The King wood stove, produced by Martin Industries out of Florence Alabama, was a popular stove in the mid to late 1970's as many Americans were trying to offset high energy prices by heating their home with firewood.
Although a search on the internet will not turn up a lot of information about King stoves, they were in fact a great stove for many homeowners and many of these older stoves are still in use today.
The company is basically known for two different stove models.......The King Circulator wood stove which is the version that was popular in the 1970's and the cast iron King model 624, 628 and 632 which were produced before the Circulator.
To learn more, let's look closer at each of these popular models to see if it's worth setting up one of these older stoves in your home, barn or garage.
The King Circulator Wood Stove was available in several different models such as the 7801, 8802 and the 9901 with each of these models having sub-models with slight changes.
The old King Circulator of the past has a very close resemblance to the modern day Ashley WoodChief Circulator which is an EPA certified stove that's still in production today.
The King is capable of burning both firewood or coal by making just a few minor changes to the inside of the firebox. Surprisingly, coal is starting to make a comeback and it's becoming increasingly more popular.
Coal compared to firewood can give a longer, more consistent heat without the need for frequent reloading like you would experience with firewood.
However, even though coal is inexpensive, most of us cut our own firewood to save money which is why many people choose to heat with firewood as opposed to coal.
The King Circulator is a side loading stove with a deep firebox and an ash box that is accessible by a door that sits just below the firebox.
Equipped with a blower to help circulate air around the firebox, the Circulator was appealing to many families because of the outer shell around the firebox. The outer shell offered a level of protection for young children to prevent serious burns.
The front of the stove has a knob with a "high" and "low" setting. While commonly mistaken for a blower knob, it's actually the thermostat. Typically, you can set the thermostat to about 3/4 of the way open and you can just leave it on that setting.
To add air to the firebox when lighting or stoking a new fire, just crack the ash box a little and the fire should take right off. It's easier to use the ash box to let air in as opposed to cracking the main firebox door.
Although the King Circulator burned through a lot of wood, the stove puts out some serious heat. Plus, a lot of people are still using these stoves today and refuse to burn firewood in anything else based on over 30 years of satisfactory use.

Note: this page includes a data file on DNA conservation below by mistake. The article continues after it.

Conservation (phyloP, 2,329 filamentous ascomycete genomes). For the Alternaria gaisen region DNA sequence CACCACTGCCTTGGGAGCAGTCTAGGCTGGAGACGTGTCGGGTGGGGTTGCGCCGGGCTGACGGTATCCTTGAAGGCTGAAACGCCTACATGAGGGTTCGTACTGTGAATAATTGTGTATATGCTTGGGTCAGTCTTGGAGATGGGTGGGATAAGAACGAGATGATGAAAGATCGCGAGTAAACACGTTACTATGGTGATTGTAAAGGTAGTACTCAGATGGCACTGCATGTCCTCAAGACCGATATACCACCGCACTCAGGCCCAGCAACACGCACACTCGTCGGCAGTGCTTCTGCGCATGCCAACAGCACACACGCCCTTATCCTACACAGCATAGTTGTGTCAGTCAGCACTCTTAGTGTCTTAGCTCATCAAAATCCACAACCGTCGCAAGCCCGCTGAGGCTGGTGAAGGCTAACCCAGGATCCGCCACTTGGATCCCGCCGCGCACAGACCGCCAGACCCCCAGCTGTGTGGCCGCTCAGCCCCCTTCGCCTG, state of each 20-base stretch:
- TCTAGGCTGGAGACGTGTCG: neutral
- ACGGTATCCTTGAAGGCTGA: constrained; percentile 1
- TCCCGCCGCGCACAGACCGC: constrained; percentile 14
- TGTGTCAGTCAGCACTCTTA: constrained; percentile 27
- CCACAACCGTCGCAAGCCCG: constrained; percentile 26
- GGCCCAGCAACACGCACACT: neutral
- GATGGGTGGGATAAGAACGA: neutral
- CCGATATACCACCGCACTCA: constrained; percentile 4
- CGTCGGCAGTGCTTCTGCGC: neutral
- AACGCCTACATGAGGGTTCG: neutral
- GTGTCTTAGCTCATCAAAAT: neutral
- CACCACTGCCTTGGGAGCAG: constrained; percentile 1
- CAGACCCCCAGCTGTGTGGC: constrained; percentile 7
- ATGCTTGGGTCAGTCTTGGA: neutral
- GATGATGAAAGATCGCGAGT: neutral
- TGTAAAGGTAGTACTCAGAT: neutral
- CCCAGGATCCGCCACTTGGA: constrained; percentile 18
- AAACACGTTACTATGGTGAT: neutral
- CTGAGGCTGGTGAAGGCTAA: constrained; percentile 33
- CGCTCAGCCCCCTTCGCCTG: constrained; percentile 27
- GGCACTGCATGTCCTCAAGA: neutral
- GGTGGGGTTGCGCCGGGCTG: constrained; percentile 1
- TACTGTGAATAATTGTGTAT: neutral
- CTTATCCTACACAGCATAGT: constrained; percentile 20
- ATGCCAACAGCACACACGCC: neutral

The King model 624, 628 and 632 were smaller cook stoves made out of cast iron. Since they're older than the King Circulator you won't find very many still being used today.
Although you can still find a few used ones online, they're typically going to need a lot of work to get them into usable condition.
Plus, since these are constructed from cast iron, any cracks or rusted out patches will be difficult to fix because it's hard to weld cast iron.
Identifying the make and model of a King Wood Stove is pretty easy. A large crown with the words "King" is stamped into the front door along with the model number.
The Model #624 was the smallest of the three stoves. It has a height of 23 1/4" and weighs 102 pounds. The firebox on the 624 can handle logs up to 23" in length.
The Model #628 was slightly larger with a height of 24 1/4" and weighs 123 pounds. The firebox can holds logs up to 26" long.
The Model #632 was the largest of the three stoves. It stands 25 1/4" tall and weighs 132 pounds. The firebox can hold logs up to 30" long.
The King Circulator wood stove was, and still is a great stove. It has heated many homes for over 30 years and many of these older stoves don't show any signs of slowing down.
As an older stove they will definitely burn more firewood than a modern wood stove but the Circulator will effectively heat a medium sized home, pole barn or garage.
The cast iron King wood stoves are basically antiques. If you want a project you could try to salvage one of the older stoves, but I would recommend staying away from them. There's a lot of newer options on the market that won't require the labor of cleaning, welding, re-sealing and painting one of these vintage stoves.